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Customer reviews

4.7 out of 5 stars
4.7 out of 5 stars

on 22 August 2017
This is Glen's American IV Johnny Cash moment...a clever and well thought out collection of songs covered in his own classy style and every track is a winner...forget his past if you have a problem with country music...but give this a genuine listen...it is a game changer.
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on 29 October 2008
I saw Glen Campbell perform live on 'Jools' and was really impressed with the new song. I'd always loved Wichita Lineman but hadn't taken much notice of anything else. I went on to Amazon to order AC/DC's Black Ice and thought 'why not' and ordered 'Meet Glen Campbell' as well. I've always been a guitar group lover - Floyd, Rory Gallagher, AC/DC etc but Glens album has outplayed Black Ice easily so far (except for that 'Jesus' track, which I skip).
Well done Glen and what a good guitar player you are too. This album is up there with other country favouries I have and nearly as good as Jimmy Buffett to - no higher praise can I give than that.
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on 11 August 2017
A Brilliant cd. Such a unique voice fits this collection of songs perfectly. Bonus tracks great too. Missing you already Glen. 💙
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on 6 April 2017
Great album from a true Legend !! Does exactly what it says on the tin !
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on 23 September 2017
fantastic cd listened many times now, great delivery
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on 19 July 2017
thank you good album and great service
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on 4 May 2017
Great covers and bonus tracks
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on 21 August 2017
Glad I purchased this great CD!!!
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on 2 November 2008
I bought two albums at the same time a week or so ago - and I must have been inspired. One was Sia's fantastic 'Some People Have Real Problems' (I must do a review on that!) and this beauty.

One of the other reviewers suggested that this is the best album of 2008 - it is right up there as a contender. The ten tracks are covers of some very fine songs, some I knew and some I didn't. The thing about Glen Campbell is that, at 72, his singing is still as good as ever. I've always liked him, but have nothing more than a compilation which features one or two of his songs.

One reviewer has criticised the production, but I think it just adds to the quality of the tracks on the album. It starts off with 'Sing', written by Fran Healey of Travis who, I must admit, I find extremely boring. However, this is a great song and a wonderful version, beautiful in it's full (as opposed to paired-down) production - a great opening track, which got me involved in the album. From there, the music just flows and the other nine tracks include a couple by Tom Petty, Jackson Browne, Billy Joe Armstrong (of Green Day), Lou Reed and John Lennon. It leaves me wanting to play the album again and again.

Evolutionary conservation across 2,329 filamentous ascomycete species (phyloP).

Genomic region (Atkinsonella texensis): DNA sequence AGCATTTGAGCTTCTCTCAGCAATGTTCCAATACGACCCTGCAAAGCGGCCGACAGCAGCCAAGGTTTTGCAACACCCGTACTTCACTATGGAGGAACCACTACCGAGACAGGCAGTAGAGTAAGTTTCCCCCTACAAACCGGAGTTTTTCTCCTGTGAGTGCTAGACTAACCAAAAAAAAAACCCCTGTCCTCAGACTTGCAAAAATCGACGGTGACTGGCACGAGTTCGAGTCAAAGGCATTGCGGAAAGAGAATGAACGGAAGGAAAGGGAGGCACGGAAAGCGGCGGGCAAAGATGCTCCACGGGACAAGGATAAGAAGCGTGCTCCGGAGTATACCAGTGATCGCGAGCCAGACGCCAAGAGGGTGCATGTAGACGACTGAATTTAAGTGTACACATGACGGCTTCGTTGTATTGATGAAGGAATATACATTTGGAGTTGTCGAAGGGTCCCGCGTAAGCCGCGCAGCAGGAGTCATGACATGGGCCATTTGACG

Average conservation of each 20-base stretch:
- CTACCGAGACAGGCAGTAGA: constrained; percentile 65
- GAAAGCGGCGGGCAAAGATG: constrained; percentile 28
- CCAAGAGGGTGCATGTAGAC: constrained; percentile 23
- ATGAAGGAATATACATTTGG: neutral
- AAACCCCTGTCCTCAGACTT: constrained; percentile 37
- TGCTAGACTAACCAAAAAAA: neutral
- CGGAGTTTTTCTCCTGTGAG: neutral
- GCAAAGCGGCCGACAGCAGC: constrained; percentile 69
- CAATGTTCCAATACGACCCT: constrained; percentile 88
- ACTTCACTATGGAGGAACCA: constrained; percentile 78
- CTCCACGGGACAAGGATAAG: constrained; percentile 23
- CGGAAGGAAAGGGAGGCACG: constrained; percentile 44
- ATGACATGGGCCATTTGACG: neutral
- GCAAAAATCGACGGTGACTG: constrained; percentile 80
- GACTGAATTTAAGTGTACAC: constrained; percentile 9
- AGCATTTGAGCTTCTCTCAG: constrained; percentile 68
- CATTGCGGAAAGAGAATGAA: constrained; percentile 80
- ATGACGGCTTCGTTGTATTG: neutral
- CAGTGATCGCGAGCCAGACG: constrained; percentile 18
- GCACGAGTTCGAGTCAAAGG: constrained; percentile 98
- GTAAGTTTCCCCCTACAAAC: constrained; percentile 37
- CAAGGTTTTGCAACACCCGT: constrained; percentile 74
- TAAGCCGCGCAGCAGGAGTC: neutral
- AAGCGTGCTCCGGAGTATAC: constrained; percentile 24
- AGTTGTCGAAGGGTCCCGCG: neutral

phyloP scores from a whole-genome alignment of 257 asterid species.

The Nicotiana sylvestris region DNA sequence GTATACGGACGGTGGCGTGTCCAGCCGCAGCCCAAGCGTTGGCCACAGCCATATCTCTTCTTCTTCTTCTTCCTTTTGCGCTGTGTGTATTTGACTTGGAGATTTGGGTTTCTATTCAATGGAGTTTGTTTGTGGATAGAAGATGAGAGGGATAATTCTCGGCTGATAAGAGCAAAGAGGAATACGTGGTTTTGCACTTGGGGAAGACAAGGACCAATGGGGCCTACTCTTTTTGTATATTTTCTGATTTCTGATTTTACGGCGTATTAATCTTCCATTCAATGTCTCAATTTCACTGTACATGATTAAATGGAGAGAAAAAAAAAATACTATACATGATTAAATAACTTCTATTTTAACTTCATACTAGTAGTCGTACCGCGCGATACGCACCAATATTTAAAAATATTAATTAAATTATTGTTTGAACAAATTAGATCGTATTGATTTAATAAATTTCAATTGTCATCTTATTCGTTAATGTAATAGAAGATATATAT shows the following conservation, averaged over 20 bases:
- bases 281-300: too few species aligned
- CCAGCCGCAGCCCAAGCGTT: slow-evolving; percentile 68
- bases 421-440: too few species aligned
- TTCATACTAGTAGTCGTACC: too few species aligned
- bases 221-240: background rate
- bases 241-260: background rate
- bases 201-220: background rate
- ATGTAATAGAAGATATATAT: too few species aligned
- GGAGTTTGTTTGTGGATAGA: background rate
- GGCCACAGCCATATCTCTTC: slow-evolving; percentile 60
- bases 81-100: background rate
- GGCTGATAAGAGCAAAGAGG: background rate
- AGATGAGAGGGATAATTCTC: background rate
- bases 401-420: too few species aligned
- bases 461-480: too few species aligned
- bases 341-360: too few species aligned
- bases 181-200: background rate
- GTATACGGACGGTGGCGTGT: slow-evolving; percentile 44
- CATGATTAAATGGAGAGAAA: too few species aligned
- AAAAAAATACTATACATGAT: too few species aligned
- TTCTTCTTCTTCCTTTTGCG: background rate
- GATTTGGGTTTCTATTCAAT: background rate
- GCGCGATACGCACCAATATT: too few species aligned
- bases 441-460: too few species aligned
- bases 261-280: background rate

Yes, Glen is singing as well as ever and there are some lovely backing singers here. Instrumentally, there is a superb set of musicians, including GC himself - a great guitarist - and the arrangements are perfect.

This is Glen Campbell and friends, putting together an album in the Glen Campbell mould, but brought up to date. The length of the album is only 33:46, which is short. I would have like a couple more tracks, but if you want to listen to it a couple of times, you've only spent just over an hour doing so.

So, a brilliant album, a fantastic return from Glen Campbell which, I for one, hope will be followed up in a similar vein - I would welcome a second album of covers, a la 'Meet Glen Campbell Again'.
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VINE VOICEon 30 October 2008
Glen Campbell is, quite simply, a master interpreter of other people's songs. In Jimmy Webb he found a songwriter whose lyrics and melodies were perfect pickings for him. They were made for each other. No one should need reminding that Wichita Lineman, Galveston, By The Time I Get To Phoenix and Where's The Playground Suzie were evocative, melodic counterpoints to the emerging hard rock sounds of the late 60s and early 70s.

Pitched somewhere in peoples' minds between Elton John and John Denver, Glen Campbell became largely irrelevant for the next three decades. Although he recorded during this period, with occasional success, the songs were generally bland, pointless and poorly produced. What he needed was a decent set of songs and a sympathetic producer who would recognise the strengths Glen possessed, someone who would recognise what made those earlier classics work.

Enter Julian Raymond and Howard Willing. Their arrangements and production are beautifully evocative of Campbell's greatest period. The Foo Fighter's Times Like These and Tom Petty's "Walls" echo Galveston with low tuned guitars and strings reminiscent of Al de Lory's original arrangements.

Using the Webb classics as a cornerstone the ten selections draw upon the literate work of John Lennon, Jackson Browne, Lou Reed, Tom Petty, Paul Westerberg, U2, The Foo's and Billie Joe. Raymond and Willing let Glen's voice take centre stage and with his sensitive interpretations and their evocative arrangements a hauntingly, beautiful album has emerged.

Simple really. Take a great singer, give him some great songs, mix in some sympathetic arrangements for strings and horns, throw in steel guitar, drums and keyboards and you have a classic record.

Highly recommended. Not a dud track to be heard.
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